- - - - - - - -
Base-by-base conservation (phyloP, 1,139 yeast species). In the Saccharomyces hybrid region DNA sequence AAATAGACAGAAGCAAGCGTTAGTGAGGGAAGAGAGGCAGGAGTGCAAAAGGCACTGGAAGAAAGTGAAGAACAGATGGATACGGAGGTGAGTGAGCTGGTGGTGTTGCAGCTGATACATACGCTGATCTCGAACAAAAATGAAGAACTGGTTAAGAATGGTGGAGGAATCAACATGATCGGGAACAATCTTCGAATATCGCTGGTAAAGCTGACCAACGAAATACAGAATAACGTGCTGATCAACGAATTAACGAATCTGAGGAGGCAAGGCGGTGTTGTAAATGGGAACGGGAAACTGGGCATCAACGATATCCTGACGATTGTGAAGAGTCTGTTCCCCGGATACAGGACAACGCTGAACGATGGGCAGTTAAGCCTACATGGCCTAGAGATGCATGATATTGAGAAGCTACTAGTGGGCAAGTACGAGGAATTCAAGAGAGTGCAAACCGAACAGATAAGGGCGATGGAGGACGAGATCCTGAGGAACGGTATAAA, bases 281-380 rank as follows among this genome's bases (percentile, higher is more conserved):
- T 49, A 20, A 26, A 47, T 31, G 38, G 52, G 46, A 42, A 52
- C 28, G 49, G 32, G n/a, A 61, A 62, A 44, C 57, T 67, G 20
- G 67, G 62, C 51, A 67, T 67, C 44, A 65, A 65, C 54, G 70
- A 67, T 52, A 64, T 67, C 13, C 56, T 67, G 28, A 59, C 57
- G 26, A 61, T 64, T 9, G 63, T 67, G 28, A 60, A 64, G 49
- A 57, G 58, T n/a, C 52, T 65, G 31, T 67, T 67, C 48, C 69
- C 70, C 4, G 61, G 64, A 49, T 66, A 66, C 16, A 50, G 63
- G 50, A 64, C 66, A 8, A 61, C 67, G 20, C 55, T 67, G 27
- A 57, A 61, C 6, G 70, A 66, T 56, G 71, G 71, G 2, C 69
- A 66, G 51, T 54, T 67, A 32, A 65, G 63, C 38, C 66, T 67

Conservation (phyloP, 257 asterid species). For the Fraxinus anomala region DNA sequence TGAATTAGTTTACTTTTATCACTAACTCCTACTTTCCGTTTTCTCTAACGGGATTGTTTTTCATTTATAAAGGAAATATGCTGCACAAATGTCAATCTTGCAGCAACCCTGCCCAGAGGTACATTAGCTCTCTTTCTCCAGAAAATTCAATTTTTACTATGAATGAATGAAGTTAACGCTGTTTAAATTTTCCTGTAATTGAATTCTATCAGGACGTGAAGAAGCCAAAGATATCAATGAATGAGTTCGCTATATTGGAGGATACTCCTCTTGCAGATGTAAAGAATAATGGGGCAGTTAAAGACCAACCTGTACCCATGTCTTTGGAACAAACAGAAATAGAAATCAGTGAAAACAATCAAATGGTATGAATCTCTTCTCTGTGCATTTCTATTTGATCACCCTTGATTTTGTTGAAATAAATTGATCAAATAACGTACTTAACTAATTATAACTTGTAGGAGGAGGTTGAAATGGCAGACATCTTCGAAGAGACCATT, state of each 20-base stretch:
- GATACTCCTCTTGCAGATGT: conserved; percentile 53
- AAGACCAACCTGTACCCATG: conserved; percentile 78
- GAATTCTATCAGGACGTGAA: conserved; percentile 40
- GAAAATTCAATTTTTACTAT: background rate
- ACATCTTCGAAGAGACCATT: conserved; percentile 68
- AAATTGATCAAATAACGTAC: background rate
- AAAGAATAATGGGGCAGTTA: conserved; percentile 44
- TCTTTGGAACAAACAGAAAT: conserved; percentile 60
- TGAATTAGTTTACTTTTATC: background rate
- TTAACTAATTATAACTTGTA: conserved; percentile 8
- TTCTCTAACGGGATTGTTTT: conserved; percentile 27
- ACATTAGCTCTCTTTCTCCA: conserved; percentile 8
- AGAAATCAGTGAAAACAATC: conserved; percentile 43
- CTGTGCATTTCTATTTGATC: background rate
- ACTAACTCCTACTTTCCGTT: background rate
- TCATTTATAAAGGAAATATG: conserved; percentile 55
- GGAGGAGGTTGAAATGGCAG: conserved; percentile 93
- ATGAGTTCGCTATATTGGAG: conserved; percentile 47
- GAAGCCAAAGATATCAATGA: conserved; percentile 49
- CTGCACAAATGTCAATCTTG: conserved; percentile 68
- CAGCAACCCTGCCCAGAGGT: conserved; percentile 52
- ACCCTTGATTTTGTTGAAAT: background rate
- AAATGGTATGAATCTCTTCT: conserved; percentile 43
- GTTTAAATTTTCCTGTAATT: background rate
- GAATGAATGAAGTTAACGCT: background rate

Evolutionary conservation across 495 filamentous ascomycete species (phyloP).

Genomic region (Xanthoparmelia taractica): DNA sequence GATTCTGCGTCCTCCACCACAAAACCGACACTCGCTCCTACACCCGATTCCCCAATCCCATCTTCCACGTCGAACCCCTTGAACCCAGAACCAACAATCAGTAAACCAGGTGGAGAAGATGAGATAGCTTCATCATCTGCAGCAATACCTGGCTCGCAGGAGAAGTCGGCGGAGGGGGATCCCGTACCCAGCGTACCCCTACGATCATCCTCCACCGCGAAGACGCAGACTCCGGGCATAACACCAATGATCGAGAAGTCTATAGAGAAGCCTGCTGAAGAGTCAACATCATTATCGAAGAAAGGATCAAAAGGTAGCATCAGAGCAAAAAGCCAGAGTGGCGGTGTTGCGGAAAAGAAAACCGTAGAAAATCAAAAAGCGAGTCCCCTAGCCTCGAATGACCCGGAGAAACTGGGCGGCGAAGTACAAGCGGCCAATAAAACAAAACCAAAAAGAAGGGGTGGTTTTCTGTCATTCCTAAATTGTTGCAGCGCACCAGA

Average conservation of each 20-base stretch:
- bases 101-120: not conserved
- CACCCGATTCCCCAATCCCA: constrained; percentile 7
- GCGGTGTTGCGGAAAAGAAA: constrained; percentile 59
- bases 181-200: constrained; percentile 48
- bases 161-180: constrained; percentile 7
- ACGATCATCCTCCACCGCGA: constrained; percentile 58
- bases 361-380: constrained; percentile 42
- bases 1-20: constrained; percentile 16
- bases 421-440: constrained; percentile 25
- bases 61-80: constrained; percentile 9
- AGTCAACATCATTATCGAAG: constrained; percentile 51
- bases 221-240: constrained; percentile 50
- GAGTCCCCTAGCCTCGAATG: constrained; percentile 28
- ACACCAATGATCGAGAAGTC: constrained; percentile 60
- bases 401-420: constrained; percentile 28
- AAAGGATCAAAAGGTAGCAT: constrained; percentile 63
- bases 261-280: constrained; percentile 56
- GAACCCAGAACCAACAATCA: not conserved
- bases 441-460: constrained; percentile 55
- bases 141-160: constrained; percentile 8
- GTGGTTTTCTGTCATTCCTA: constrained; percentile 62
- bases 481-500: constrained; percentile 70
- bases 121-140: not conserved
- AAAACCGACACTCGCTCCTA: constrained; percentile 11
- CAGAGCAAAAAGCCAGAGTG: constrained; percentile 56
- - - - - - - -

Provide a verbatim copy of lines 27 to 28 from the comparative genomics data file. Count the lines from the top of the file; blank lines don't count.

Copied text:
- ACTAACTCCTACTTTCCGTT: background rate
- TCATTTATAAAGGAAATATG: conserved; percentile 55